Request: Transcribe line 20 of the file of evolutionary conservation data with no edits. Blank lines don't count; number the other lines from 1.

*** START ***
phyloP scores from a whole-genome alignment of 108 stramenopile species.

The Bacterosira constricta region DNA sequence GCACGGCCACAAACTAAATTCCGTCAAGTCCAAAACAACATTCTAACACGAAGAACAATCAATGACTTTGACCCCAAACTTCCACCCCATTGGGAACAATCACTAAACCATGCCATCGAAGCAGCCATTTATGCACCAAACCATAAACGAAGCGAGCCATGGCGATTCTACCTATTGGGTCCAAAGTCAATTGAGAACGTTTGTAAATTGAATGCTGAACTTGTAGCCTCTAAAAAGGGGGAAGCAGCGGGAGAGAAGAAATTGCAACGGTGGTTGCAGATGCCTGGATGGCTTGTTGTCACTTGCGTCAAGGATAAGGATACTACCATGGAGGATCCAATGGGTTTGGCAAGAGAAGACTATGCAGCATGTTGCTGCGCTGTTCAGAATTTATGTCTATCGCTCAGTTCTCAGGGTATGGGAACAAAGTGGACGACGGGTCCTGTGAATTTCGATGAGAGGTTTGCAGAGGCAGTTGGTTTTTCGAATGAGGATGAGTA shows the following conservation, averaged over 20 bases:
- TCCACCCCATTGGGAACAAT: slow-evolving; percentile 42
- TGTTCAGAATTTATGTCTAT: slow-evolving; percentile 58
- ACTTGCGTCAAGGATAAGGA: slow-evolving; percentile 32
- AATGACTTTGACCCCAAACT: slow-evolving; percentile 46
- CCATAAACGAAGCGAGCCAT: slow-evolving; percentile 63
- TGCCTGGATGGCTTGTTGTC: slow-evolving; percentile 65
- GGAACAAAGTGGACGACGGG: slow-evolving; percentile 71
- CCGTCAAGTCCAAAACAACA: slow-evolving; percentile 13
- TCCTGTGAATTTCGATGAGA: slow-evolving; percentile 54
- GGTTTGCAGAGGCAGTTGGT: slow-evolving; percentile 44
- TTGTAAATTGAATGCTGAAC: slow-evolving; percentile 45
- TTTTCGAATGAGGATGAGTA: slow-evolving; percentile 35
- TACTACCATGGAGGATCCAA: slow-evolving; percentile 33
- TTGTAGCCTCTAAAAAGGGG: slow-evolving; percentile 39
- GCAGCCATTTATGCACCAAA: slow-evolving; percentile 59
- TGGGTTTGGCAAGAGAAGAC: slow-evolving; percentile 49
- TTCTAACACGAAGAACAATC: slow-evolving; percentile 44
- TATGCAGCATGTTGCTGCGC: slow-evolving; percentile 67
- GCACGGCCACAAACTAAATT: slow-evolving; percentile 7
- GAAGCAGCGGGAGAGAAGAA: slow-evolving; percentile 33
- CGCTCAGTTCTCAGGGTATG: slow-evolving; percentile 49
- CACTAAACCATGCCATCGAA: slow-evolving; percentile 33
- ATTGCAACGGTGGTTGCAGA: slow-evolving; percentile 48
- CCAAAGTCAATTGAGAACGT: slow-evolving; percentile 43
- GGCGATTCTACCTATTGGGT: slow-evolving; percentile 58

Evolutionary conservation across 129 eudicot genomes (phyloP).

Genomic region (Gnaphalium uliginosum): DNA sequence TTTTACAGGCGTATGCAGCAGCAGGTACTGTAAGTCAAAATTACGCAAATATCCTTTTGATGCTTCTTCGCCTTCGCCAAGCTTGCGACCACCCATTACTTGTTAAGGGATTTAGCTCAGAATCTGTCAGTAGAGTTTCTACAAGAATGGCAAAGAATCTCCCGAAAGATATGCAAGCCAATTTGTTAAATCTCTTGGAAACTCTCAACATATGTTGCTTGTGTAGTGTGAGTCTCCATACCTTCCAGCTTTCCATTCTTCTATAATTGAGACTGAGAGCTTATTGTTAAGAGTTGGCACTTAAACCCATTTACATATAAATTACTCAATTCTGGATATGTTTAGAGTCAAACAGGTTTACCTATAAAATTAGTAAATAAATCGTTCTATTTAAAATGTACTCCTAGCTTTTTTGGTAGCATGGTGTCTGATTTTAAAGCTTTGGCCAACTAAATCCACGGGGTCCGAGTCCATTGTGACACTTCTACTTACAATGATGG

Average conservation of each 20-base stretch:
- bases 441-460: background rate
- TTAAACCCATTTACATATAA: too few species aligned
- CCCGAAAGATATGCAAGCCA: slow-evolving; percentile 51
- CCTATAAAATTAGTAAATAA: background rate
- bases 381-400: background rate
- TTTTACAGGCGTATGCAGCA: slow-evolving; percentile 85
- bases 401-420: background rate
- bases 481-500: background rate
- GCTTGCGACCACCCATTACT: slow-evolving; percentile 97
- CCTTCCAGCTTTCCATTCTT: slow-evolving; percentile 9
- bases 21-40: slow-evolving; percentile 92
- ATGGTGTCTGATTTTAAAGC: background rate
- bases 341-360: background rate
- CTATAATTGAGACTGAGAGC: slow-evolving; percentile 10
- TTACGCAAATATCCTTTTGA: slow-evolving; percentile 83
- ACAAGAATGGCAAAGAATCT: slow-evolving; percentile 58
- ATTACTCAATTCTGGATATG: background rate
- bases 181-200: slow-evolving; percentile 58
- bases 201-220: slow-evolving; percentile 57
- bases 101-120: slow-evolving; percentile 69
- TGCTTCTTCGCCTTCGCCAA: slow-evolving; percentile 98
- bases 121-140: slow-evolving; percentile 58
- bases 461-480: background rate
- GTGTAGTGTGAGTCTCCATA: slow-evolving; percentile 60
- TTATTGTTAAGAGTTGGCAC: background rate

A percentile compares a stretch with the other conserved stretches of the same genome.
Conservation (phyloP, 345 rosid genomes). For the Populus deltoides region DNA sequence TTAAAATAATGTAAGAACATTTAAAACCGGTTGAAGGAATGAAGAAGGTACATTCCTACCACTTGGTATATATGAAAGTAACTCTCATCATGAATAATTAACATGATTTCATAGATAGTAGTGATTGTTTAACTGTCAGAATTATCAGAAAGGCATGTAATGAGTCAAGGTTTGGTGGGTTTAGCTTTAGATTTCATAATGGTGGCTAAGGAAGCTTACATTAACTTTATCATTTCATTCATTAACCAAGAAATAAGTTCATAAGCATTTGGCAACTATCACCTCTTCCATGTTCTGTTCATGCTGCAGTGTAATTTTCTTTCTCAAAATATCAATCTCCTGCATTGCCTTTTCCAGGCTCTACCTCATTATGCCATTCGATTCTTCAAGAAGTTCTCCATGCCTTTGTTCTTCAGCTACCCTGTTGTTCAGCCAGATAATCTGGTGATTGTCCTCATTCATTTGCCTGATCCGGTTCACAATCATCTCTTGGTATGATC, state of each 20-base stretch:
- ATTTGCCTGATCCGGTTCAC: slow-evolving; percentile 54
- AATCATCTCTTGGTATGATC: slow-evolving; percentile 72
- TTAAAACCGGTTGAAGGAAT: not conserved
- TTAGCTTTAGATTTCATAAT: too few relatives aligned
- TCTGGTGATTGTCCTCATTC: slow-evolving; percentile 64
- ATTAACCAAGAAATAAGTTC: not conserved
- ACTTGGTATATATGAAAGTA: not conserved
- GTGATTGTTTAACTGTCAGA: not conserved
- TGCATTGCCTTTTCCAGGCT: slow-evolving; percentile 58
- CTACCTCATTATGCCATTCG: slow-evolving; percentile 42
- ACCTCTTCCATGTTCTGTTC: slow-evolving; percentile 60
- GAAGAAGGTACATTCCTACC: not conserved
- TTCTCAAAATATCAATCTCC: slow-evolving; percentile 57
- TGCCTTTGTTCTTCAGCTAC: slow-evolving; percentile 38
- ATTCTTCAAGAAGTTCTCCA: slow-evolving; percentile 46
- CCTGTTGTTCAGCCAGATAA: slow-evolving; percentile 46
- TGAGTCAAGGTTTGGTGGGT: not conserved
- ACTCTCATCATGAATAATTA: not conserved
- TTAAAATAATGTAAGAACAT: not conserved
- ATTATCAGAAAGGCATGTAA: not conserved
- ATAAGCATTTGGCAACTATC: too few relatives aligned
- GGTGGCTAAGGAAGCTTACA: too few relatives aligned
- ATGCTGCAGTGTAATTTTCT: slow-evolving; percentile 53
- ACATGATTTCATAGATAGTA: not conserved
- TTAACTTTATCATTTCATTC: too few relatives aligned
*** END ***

- TATGCAGCATGTTGCTGCGC: slow-evolving; percentile 67